Opinion
[Editorial] Unresolved suspicions
Lee tries to keep distance from Daejang-dong scandal; allegations about ties to gang surface
Published : Oct 20, 2021 - 05:30
Updated : Oct 20, 2021 - 05:30
In a parliamentary audit Monday, Gyeonggi Province Gov. Lee Jae-myung drew a line between himself and Yoo Dong-gyu, a detained key suspect in the Daejang-dong scandal, while admitting he had the final say over the real estate development project in question.

The scandal centers around allegations that the city of Seognam gave a handful of certain private-sector individual investors preferential treatment so they could reap astronomical profits from the Daejang-dong development project.

He offered an apology in the capacity of an official with personnel management authority for corrupt public servants’ suspected cozy ties with businesses.

Lee said that it was regrettable that Yoo, former chief of the planning headquarters of Seongnam Development Corp. which led the project, was arrested on charges of breach of trust and bribe acceptance. He added he personally feels betrayed. However, he denied that Yoo is one of his close aides. Lee effectively argued that he is not implicated in the scandal.

But few people would believe that. None other than Lee appointed Yoo to the post of the public enterprise, and later reassigned him as chief executive of the Gyeonggi Tourism Organization. Yoo testified in a trial about Lee‘s alleged election law violation.

Lee said a month ago that Yoo was a working-level executive while he did the design of the project and that he made related instructions. If he had designed the project directly, it makes little sense to argue that he did not know that astronomical profits would go to the civilian investors.

According to data the city submitted to an opposition party lawmaker, Lee signed about 10 different related internal documents of the municipal government as Seongnam mayor.

Regarding one of the most controversial allegations that the excess earning redemption clause was first included in a business agreement draft on the project but deleted later, he said to the effect that he had no reason to be debriefed about details because he left the entire project up to Seongnam Development.

A February 2015 Seongnam government document with Lee’s signature contains a phrase that the city must not prioritize private-sector profits excessively. However, about three months later, Seongnam Development approved the business agreement without the clause.

Lee said it was not true to allege the clause was deleted and that it is a fact that he rejected a suggestion by a working-level employee for the inclusion of the clause. This invites criticism that Lee neglected his duty of increasing the municipal interest.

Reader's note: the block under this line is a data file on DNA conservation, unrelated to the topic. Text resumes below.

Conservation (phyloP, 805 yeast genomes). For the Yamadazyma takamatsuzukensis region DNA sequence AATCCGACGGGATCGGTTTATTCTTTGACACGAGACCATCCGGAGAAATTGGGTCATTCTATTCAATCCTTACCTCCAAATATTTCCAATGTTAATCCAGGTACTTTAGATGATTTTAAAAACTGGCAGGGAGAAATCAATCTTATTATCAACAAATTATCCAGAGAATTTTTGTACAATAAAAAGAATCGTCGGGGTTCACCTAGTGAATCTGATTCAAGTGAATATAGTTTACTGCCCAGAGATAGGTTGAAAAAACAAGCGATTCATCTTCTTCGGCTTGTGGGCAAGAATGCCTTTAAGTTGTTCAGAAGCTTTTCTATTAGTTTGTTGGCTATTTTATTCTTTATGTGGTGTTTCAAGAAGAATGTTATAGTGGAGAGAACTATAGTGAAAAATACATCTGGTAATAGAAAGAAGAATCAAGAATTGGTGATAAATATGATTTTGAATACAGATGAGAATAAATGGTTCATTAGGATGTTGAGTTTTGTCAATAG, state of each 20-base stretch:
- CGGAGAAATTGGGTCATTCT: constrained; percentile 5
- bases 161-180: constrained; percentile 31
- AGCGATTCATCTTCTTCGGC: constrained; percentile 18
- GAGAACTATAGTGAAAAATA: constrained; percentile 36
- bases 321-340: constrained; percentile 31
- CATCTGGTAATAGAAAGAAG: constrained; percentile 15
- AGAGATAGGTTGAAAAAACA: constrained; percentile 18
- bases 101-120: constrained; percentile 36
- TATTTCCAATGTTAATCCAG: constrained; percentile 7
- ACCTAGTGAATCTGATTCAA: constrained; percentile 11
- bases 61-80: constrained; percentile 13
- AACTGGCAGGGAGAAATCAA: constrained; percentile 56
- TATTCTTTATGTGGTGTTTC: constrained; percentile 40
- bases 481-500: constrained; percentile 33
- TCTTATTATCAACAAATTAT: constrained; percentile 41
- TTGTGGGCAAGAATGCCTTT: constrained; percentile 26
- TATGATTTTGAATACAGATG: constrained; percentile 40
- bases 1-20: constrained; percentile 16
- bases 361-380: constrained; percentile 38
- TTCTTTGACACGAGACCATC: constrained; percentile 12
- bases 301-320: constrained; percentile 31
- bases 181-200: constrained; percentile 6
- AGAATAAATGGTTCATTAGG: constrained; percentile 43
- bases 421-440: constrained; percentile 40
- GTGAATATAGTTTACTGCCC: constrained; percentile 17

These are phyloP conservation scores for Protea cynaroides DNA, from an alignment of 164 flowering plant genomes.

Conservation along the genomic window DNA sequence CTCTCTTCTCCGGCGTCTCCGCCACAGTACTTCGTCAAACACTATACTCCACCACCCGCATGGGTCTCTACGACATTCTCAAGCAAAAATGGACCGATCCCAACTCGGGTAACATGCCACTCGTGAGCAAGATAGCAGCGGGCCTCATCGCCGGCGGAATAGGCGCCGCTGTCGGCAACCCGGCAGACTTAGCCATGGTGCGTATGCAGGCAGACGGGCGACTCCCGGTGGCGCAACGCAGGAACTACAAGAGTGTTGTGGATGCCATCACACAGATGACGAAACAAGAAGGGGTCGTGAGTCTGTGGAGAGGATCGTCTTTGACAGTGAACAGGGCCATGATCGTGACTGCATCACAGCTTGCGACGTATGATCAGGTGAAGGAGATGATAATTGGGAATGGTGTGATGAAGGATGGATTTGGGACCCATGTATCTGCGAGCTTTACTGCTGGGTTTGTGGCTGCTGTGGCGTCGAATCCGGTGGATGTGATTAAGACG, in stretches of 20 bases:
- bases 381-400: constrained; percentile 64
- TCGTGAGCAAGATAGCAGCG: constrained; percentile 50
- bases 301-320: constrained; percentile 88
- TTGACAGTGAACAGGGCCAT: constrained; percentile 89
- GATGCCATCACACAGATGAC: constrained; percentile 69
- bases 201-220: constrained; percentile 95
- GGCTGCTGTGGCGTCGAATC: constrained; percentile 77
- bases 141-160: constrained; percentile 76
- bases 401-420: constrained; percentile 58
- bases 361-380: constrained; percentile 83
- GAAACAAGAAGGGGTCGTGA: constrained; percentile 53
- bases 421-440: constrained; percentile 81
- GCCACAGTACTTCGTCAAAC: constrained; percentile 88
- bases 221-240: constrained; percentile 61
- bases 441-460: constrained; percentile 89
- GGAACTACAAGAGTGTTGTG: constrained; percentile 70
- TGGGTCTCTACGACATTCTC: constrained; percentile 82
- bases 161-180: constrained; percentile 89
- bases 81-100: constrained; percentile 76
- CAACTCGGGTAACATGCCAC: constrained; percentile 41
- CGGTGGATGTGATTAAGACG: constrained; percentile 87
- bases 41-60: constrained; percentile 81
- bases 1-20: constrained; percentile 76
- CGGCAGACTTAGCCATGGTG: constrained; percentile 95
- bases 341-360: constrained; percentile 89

It goes against common sense to argue that Yoo determined the profit-distribution scheme unilaterally, with Lee left in the dark. Lee’s remarks in the audit do not help clarify suspicions but rather aroused them.

During the audit, allegations that Lee had close relations with an organized criminal group drew much attention.

A People Power Party lawmaker disclosed a statement and other memos allegedly written by an inmate ex-gangster of a local organized crime ring.

According to the statement, Lee as Seongnam mayor received nearly 2 billion won ($1.69 million) in kickbacks for giving special favors to members of the gang in connection with projects executed by the city. Through his lawyer, the former gangster disclosed his facial photo and said he would be readily punished if his information proves false.

Lee laughed off the allegation as false information. However, he did not explain specifically why.

Last week a former People Power Party presidential aspirant disclosed a photo that shows an alleged gangster sitting at the desk in the Seongnam mayor’s office, with Lee standing aside.

In the meantime, it was revealed that Lee’s protocol secretary who accompanied him for the past eight years was an ex-convict with a history of being involved in mob violence. He is said to be working for Lee’s presidential campaign.

Of course, those with a record of violent crime deserve equal job opportunities, but how should people view the mob violence record of a person who accompanied a figure chosen as the presidential candidate of the ruling party?

Lee’s successor and current Seongnam Mayor Eun Su-mi was fined for using a passenger car and a chauffeur provided by a former gangster for free for about a year.

This is the first time that an organized crime ring was mentioned after Lee was chosen as the ruling party‘s presidential candidate. He should explain this to people.

By Korea Herald (khnews@heraldcorp.com)
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